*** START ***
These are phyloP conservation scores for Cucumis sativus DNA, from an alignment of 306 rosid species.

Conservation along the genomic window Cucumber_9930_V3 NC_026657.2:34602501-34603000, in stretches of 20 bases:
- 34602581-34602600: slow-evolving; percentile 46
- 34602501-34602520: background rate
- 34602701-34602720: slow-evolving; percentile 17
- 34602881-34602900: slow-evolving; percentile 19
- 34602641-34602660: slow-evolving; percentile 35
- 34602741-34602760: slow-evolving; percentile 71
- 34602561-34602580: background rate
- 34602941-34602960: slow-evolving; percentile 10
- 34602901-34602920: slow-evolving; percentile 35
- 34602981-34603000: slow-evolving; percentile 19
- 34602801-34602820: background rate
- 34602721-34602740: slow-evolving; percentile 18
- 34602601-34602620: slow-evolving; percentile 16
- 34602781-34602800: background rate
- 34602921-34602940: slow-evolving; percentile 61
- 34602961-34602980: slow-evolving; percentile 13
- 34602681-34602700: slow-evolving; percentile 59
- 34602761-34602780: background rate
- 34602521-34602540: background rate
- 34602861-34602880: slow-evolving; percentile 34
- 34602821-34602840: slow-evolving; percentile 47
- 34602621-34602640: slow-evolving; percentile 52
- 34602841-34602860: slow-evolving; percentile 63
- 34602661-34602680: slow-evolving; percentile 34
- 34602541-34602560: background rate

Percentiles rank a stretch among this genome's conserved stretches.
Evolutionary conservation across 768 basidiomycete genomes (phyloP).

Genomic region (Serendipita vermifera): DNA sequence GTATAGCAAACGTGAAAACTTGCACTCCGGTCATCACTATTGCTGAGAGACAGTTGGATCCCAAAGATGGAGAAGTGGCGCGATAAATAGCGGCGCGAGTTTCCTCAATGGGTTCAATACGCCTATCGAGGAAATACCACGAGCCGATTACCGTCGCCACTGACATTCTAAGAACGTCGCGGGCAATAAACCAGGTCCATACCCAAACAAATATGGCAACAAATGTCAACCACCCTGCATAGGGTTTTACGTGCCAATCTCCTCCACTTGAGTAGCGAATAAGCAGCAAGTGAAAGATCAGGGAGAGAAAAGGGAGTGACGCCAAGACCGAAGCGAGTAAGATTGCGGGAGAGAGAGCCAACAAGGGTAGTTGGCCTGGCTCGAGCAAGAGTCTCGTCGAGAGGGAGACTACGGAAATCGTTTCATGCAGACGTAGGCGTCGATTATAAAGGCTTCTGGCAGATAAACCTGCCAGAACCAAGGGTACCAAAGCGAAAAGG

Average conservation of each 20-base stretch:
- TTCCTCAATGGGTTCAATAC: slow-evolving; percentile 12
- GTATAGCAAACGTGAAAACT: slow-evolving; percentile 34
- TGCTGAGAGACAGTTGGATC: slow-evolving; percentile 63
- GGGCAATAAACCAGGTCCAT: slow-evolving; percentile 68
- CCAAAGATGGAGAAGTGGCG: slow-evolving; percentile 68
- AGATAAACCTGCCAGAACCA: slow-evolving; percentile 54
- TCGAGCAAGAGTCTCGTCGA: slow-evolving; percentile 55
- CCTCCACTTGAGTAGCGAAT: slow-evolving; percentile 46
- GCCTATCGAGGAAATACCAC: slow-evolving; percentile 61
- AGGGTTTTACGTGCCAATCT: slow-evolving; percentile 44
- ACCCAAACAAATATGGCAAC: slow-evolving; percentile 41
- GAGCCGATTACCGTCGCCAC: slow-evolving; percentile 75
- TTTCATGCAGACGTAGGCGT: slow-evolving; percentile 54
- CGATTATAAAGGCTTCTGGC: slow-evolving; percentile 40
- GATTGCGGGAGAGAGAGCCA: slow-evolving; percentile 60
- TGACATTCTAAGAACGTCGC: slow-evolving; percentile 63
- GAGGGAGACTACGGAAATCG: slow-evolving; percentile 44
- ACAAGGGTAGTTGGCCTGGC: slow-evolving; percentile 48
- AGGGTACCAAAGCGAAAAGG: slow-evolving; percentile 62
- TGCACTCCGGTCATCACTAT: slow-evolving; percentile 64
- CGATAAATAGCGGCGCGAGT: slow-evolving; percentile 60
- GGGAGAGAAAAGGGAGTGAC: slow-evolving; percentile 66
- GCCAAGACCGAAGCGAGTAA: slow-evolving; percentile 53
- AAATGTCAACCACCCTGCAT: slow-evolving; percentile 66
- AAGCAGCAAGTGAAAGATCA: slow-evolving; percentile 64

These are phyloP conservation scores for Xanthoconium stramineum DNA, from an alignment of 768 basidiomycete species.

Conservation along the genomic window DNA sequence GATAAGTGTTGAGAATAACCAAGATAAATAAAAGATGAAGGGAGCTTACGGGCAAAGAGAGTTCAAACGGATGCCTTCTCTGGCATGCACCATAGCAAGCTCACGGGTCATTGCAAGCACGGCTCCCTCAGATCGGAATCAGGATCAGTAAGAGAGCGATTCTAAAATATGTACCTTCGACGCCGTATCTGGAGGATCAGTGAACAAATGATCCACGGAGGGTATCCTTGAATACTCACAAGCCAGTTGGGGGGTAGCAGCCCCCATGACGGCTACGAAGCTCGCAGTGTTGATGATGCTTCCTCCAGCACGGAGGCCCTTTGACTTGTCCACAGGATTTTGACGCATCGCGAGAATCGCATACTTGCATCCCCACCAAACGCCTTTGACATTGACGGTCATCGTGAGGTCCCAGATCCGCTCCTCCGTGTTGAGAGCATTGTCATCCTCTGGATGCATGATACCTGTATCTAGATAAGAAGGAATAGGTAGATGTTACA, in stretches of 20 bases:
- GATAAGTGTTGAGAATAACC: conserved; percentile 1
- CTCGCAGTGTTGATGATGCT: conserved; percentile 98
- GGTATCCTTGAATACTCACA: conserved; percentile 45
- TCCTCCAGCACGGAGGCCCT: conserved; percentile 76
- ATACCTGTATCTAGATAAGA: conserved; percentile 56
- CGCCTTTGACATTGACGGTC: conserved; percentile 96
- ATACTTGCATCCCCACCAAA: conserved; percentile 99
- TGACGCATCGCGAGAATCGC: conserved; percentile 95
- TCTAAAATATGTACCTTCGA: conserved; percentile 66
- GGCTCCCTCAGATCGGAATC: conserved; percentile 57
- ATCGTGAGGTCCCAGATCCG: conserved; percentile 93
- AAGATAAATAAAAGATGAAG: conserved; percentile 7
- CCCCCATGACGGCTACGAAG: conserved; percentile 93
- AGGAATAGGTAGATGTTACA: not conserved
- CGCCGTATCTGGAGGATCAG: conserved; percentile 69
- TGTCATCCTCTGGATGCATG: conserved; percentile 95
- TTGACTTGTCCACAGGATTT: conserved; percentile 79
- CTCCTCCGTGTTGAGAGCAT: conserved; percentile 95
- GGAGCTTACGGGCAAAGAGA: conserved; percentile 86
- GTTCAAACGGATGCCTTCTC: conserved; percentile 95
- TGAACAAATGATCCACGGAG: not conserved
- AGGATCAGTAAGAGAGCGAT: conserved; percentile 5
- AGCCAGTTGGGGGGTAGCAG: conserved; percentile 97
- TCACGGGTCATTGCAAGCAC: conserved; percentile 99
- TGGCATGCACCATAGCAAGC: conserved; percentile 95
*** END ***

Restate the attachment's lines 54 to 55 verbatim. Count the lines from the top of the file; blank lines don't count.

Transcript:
- GCCAAGACCGAAGCGAGTAA: slow-evolving; percentile 53
- AAATGTCAACCACCCTGCAT: slow-evolving; percentile 66